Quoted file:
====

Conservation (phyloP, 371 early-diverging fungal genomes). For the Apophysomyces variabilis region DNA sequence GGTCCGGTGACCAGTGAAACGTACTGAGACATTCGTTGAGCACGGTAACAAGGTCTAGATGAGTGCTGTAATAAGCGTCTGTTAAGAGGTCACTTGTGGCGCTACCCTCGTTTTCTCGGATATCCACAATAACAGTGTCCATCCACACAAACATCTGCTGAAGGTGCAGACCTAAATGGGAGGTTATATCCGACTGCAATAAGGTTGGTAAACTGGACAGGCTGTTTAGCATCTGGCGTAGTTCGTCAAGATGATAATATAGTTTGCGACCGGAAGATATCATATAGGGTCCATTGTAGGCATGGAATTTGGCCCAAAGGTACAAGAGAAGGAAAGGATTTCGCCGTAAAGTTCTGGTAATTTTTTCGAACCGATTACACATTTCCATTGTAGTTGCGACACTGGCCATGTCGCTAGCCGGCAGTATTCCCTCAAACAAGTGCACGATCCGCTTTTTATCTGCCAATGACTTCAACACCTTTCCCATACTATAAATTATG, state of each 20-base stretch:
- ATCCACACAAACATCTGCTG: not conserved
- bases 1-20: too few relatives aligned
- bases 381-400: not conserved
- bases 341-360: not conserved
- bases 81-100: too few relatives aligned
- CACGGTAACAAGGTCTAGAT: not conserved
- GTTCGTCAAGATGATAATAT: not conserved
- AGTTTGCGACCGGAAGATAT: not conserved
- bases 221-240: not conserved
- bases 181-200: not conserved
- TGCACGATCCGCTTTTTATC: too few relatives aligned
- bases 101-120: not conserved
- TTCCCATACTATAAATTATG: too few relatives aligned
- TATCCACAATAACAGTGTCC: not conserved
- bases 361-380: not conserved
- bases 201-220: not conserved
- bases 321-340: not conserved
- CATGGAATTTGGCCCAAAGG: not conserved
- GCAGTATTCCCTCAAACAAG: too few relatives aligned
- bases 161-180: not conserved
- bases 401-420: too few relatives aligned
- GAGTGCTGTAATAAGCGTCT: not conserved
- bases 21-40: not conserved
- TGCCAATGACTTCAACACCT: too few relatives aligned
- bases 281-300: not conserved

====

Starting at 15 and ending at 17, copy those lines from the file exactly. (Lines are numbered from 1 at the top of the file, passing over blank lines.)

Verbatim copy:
- TATCCACAATAACAGTGTCC: not conserved
- bases 361-380: not conserved
- bases 201-220: not conserved